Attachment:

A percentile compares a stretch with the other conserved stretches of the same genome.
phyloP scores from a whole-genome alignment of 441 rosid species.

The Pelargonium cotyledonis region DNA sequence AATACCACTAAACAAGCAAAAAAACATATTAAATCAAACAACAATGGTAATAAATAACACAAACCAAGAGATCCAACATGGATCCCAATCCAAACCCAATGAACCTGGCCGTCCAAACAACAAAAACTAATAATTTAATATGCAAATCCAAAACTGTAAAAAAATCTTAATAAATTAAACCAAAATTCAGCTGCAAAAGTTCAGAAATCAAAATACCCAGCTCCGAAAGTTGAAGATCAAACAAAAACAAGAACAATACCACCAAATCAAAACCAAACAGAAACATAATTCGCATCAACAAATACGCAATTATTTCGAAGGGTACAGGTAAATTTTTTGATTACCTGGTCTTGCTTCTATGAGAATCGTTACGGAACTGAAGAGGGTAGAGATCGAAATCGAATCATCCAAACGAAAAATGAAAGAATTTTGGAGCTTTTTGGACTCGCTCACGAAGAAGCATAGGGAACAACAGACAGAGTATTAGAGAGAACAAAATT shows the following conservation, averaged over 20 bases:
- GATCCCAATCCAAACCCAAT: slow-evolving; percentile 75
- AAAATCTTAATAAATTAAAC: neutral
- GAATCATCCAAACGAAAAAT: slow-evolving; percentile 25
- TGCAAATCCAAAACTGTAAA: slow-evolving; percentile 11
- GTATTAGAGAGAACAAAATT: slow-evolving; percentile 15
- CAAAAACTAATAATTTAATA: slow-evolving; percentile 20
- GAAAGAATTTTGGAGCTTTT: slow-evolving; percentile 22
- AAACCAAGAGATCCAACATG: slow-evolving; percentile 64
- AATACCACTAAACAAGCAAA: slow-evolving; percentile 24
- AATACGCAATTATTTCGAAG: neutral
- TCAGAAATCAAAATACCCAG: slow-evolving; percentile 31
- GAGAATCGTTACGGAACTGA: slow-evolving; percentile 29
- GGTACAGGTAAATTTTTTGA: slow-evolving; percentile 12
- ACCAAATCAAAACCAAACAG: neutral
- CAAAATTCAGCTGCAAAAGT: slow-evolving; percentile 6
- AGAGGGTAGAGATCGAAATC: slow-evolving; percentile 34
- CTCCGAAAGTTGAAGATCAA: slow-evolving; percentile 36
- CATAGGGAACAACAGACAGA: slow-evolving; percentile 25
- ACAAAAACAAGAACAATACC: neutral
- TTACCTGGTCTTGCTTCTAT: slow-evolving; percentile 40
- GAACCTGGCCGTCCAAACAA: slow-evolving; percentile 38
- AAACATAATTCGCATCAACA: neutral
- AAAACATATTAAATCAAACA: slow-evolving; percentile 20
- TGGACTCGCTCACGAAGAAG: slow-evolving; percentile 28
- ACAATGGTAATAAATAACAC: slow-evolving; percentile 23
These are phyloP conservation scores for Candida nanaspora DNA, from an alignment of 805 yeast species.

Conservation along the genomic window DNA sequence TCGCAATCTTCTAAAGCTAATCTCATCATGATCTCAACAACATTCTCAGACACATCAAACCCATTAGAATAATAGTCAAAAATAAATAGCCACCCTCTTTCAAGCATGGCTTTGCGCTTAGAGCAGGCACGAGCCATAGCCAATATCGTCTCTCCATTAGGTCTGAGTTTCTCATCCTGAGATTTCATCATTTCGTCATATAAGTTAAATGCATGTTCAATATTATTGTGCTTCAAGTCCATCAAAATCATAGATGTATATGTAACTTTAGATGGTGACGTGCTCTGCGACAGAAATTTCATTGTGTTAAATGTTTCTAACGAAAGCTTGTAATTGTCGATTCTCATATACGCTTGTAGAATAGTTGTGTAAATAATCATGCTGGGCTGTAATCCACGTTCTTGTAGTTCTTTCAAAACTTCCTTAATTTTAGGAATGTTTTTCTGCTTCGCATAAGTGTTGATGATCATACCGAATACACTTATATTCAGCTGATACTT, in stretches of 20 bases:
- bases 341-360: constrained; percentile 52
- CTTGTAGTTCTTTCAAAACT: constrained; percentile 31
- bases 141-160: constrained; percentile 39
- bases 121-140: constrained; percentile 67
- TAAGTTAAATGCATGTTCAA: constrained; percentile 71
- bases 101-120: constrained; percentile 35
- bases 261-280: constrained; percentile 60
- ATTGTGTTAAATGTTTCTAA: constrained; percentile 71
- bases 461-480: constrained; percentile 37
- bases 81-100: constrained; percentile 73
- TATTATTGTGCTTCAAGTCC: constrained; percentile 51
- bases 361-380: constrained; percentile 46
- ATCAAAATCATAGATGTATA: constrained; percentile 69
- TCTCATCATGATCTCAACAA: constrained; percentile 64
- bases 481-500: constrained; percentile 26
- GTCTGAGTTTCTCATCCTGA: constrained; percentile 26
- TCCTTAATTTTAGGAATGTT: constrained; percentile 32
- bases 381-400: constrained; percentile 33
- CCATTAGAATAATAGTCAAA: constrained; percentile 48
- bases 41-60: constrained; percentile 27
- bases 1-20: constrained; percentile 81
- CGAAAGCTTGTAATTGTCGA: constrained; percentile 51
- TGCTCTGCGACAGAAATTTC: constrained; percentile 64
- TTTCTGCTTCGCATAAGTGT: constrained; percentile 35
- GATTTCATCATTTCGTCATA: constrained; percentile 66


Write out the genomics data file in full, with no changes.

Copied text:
A percentile compares a stretch with the other conserved stretches of the same genome.
phyloP scores from a whole-genome alignment of 441 rosid species.

The Pelargonium cotyledonis region DNA sequence AATACCACTAAACAAGCAAAAAAACATATTAAATCAAACAACAATGGTAATAAATAACACAAACCAAGAGATCCAACATGGATCCCAATCCAAACCCAATGAACCTGGCCGTCCAAACAACAAAAACTAATAATTTAATATGCAAATCCAAAACTGTAAAAAAATCTTAATAAATTAAACCAAAATTCAGCTGCAAAAGTTCAGAAATCAAAATACCCAGCTCCGAAAGTTGAAGATCAAACAAAAACAAGAACAATACCACCAAATCAAAACCAAACAGAAACATAATTCGCATCAACAAATACGCAATTATTTCGAAGGGTACAGGTAAATTTTTTGATTACCTGGTCTTGCTTCTATGAGAATCGTTACGGAACTGAAGAGGGTAGAGATCGAAATCGAATCATCCAAACGAAAAATGAAAGAATTTTGGAGCTTTTTGGACTCGCTCACGAAGAAGCATAGGGAACAACAGACAGAGTATTAGAGAGAACAAAATT shows the following conservation, averaged over 20 bases:
- GATCCCAATCCAAACCCAAT: slow-evolving; percentile 75
- AAAATCTTAATAAATTAAAC: neutral
- GAATCATCCAAACGAAAAAT: slow-evolving; percentile 25
- TGCAAATCCAAAACTGTAAA: slow-evolving; percentile 11
- GTATTAGAGAGAACAAAATT: slow-evolving; percentile 15
- CAAAAACTAATAATTTAATA: slow-evolving; percentile 20
- GAAAGAATTTTGGAGCTTTT: slow-evolving; percentile 22
- AAACCAAGAGATCCAACATG: slow-evolving; percentile 64
- AATACCACTAAACAAGCAAA: slow-evolving; percentile 24
- AATACGCAATTATTTCGAAG: neutral
- TCAGAAATCAAAATACCCAG: slow-evolving; percentile 31
- GAGAATCGTTACGGAACTGA: slow-evolving; percentile 29
- GGTACAGGTAAATTTTTTGA: slow-evolving; percentile 12
- ACCAAATCAAAACCAAACAG: neutral
- CAAAATTCAGCTGCAAAAGT: slow-evolving; percentile 6
- AGAGGGTAGAGATCGAAATC: slow-evolving; percentile 34
- CTCCGAAAGTTGAAGATCAA: slow-evolving; percentile 36
- CATAGGGAACAACAGACAGA: slow-evolving; percentile 25
- ACAAAAACAAGAACAATACC: neutral
- TTACCTGGTCTTGCTTCTAT: slow-evolving; percentile 40
- GAACCTGGCCGTCCAAACAA: slow-evolving; percentile 38
- AAACATAATTCGCATCAACA: neutral
- AAAACATATTAAATCAAACA: slow-evolving; percentile 20
- TGGACTCGCTCACGAAGAAG: slow-evolving; percentile 28
- ACAATGGTAATAAATAACAC: slow-evolving; percentile 23
These are phyloP conservation scores for Candida nanaspora DNA, from an alignment of 805 yeast species.

Conservation along the genomic window DNA sequence TCGCAATCTTCTAAAGCTAATCTCATCATGATCTCAACAACATTCTCAGACACATCAAACCCATTAGAATAATAGTCAAAAATAAATAGCCACCCTCTTTCAAGCATGGCTTTGCGCTTAGAGCAGGCACGAGCCATAGCCAATATCGTCTCTCCATTAGGTCTGAGTTTCTCATCCTGAGATTTCATCATTTCGTCATATAAGTTAAATGCATGTTCAATATTATTGTGCTTCAAGTCCATCAAAATCATAGATGTATATGTAACTTTAGATGGTGACGTGCTCTGCGACAGAAATTTCATTGTGTTAAATGTTTCTAACGAAAGCTTGTAATTGTCGATTCTCATATACGCTTGTAGAATAGTTGTGTAAATAATCATGCTGGGCTGTAATCCACGTTCTTGTAGTTCTTTCAAAACTTCCTTAATTTTAGGAATGTTTTTCTGCTTCGCATAAGTGTTGATGATCATACCGAATACACTTATATTCAGCTGATACTT, in stretches of 20 bases:
- bases 341-360: constrained; percentile 52
- CTTGTAGTTCTTTCAAAACT: constrained; percentile 31
- bases 141-160: constrained; percentile 39
- bases 121-140: constrained; percentile 67
- TAAGTTAAATGCATGTTCAA: constrained; percentile 71
- bases 101-120: constrained; percentile 35
- bases 261-280: constrained; percentile 60
- ATTGTGTTAAATGTTTCTAA: constrained; percentile 71
- bases 461-480: constrained; percentile 37
- bases 81-100: constrained; percentile 73
- TATTATTGTGCTTCAAGTCC: constrained; percentile 51
- bases 361-380: constrained; percentile 46
- ATCAAAATCATAGATGTATA: constrained; percentile 69
- TCTCATCATGATCTCAACAA: constrained; percentile 64
- bases 481-500: constrained; percentile 26
- GTCTGAGTTTCTCATCCTGA: constrained; percentile 26
- TCCTTAATTTTAGGAATGTT: constrained; percentile 32
- bases 381-400: constrained; percentile 33
- CCATTAGAATAATAGTCAAA: constrained; percentile 48
- bases 41-60: constrained; percentile 27
- bases 1-20: constrained; percentile 81
- CGAAAGCTTGTAATTGTCGA: constrained; percentile 51
- TGCTCTGCGACAGAAATTTC: constrained; percentile 64
- TTTCTGCTTCGCATAAGTGT: constrained; percentile 35
- GATTTCATCATTTCGTCATA: constrained; percentile 66